The present invention is also a gaming system including at least one gaming machine including means for consuming network services; at least one payment verification unit including means for providing network services and a communication network linking the gaming machine and the payment verification unit. Each gaming machine consumes at least one network service from the payment verification unit.
The network services may include game related high-level application modules. The payment verification unit may be an unattended automated payment verification unit. Each gaming machine must consume at least one network service from a selected payment verification unit in order to operate.
The present invention is also a gaming system including at least one gaming machine including means for providing network services; at least one payment verification unit including means for consuming network services and a communication network linking the gaming machine and the payment verification unit. Each payment verification unit consumes network services from a selected gaming machine.
The present invention is also a gaming system including at least one gaming machine including specialized devices each including means for providing network services; at least one payment verification unit including means for consuming network services and a communication network linking the gaming machine, the specialized devices and the payment verification unit. Each of the payment verification units consumes network services from a selected one of the specialized devices.
Reference will now be made in detail to the construction and operation of preferred implementations of the present invention illustrated in the accompanying drawings. The following description of the preferred implementations of the present invention is only exemplary of the invention. The present invention is not limited to these implementations, but may be realized by other implementations.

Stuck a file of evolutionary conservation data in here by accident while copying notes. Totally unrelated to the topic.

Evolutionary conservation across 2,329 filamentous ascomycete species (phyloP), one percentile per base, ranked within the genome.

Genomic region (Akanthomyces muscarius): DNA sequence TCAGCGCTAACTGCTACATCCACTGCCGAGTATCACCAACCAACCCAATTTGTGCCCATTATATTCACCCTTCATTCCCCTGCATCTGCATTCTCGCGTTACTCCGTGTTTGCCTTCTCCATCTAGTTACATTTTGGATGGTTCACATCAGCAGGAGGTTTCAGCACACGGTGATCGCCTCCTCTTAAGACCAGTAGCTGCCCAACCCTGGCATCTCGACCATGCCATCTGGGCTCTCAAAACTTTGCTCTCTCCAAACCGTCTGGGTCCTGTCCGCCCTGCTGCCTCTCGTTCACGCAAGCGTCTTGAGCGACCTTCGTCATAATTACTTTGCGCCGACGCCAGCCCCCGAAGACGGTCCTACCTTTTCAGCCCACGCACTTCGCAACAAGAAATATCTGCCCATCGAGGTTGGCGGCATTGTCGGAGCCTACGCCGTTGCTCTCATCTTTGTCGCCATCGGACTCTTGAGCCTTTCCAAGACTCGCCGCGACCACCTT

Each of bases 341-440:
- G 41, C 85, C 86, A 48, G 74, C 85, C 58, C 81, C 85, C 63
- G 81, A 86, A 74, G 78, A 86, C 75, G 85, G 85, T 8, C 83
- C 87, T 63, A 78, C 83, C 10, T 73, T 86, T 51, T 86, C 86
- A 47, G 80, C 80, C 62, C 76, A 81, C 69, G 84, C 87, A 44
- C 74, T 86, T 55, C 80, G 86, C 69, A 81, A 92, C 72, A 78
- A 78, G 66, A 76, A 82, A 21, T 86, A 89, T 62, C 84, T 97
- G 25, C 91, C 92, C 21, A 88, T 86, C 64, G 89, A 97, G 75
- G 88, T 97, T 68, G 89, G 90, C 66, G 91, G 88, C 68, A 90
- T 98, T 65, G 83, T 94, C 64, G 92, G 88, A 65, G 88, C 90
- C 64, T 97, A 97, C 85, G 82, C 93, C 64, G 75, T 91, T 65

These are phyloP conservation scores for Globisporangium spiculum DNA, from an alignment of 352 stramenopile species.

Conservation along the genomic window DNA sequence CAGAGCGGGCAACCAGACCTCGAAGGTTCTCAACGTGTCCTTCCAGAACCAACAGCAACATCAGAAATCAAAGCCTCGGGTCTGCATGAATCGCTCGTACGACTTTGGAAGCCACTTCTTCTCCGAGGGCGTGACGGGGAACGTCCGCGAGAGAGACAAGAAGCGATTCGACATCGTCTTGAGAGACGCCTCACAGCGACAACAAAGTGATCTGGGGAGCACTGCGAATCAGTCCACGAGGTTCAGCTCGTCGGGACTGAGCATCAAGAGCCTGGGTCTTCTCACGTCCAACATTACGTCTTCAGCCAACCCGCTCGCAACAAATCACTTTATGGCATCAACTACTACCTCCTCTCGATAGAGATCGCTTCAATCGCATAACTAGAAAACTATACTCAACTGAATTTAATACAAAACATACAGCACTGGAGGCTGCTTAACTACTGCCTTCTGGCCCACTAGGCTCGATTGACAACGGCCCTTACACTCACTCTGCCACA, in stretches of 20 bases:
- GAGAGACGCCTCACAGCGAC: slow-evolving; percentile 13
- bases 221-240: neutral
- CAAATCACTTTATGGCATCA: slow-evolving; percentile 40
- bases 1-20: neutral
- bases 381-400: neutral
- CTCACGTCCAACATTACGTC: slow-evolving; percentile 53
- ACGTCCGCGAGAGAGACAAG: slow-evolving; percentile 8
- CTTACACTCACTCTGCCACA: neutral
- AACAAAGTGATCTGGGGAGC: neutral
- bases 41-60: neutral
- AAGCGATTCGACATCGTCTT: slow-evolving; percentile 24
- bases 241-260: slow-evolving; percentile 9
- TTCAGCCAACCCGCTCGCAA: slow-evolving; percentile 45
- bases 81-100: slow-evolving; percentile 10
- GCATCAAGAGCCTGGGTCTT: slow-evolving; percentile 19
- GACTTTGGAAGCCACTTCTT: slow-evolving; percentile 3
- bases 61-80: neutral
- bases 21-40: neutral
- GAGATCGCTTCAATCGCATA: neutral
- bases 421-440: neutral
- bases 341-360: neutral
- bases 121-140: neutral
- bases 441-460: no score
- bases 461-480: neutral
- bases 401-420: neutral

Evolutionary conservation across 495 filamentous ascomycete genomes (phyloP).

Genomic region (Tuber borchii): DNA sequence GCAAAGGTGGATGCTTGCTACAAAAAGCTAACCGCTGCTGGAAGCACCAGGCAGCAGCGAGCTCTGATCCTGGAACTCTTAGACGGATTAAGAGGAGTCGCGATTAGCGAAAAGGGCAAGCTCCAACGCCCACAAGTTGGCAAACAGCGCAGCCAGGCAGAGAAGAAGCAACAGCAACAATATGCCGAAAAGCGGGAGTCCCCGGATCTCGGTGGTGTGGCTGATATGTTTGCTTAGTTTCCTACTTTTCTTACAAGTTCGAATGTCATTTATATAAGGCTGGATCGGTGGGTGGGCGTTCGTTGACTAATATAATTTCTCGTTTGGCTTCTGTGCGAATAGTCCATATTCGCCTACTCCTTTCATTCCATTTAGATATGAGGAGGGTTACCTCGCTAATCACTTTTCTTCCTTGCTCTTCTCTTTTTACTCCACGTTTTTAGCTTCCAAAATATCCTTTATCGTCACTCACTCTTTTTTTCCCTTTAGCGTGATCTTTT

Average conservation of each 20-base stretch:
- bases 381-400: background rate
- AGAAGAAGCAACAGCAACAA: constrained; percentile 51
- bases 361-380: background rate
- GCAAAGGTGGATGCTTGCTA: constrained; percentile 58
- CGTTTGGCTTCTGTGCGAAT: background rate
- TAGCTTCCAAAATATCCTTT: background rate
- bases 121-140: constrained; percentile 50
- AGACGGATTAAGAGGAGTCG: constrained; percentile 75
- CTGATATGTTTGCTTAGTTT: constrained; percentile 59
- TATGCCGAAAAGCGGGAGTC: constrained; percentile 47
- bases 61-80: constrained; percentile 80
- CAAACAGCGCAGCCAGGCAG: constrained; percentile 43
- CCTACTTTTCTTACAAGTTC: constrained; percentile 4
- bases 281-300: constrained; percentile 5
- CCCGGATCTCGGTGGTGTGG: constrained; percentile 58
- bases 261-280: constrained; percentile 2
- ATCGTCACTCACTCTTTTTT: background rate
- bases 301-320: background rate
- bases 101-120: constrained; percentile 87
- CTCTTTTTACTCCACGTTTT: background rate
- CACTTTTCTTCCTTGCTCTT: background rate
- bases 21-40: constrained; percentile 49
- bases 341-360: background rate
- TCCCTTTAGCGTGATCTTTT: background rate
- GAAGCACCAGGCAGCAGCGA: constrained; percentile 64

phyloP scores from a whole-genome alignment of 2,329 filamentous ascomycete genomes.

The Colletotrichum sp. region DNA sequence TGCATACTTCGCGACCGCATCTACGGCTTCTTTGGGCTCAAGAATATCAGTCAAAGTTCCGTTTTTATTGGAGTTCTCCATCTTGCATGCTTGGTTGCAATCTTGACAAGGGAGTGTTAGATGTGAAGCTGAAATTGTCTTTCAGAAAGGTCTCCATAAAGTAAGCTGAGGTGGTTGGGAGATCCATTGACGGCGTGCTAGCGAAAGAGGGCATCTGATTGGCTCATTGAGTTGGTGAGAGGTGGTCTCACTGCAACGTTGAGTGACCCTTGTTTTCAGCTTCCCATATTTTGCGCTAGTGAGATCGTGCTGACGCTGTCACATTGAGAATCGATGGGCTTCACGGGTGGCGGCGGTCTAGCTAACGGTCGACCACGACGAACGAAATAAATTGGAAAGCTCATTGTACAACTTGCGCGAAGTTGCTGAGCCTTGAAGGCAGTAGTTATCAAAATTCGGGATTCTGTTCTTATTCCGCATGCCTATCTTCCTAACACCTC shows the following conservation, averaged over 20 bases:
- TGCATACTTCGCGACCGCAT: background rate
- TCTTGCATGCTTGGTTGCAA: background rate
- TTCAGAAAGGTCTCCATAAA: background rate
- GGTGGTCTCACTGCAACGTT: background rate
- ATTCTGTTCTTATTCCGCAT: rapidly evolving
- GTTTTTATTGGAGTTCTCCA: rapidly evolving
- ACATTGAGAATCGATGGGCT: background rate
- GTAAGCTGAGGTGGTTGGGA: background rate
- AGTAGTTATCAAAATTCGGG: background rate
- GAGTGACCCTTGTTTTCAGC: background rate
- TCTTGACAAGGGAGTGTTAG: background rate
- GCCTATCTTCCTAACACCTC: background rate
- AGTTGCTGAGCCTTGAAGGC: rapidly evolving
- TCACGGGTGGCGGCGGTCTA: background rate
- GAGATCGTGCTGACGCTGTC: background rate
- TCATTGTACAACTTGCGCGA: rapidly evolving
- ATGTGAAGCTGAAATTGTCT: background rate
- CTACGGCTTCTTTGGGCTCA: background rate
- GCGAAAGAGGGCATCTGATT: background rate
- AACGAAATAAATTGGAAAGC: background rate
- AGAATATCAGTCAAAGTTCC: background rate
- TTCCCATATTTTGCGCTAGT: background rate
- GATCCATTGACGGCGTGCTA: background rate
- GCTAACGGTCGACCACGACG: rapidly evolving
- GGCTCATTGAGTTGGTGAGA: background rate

The gaming system 100 may further include one or a plurality of entertainment machines. Alternatively, the entertainment machines 400 may be substituted for all or some of the gaming machines 200, 300. Within the context of the present invention, gaming machines 200, 300 include machines that enable the player to plays games of chance while entertainment machines 400 include machines that enable the player to play games of skill, to watch entertainment materials or to even participate in interactive entertainment sessions with groups of players or other individual players. Monetary payouts from games of skills and entertainment machines 400 are usually illegal and prizes may commonly be awarded in the form of longer play sessions or ranking into a higher skill level.
Central server(s) 112 may be located on the same premises as the gaming machines 200, 300, entertainment machines 400 and PVUs 500, 600, 700 or elsewhere. A plurality of servers 112 may be used in various configurations. For example, the server(s) 112 may be located on same premises for fault tolerance backup, located on different premises for disaster tolerance backup, located on same or different premises for load balancing and/or configured in a hierarchical structure, whereby a hierarchically-higher server 112 provides consolidated services for one or a plurality of hierarchically-lower servers 112.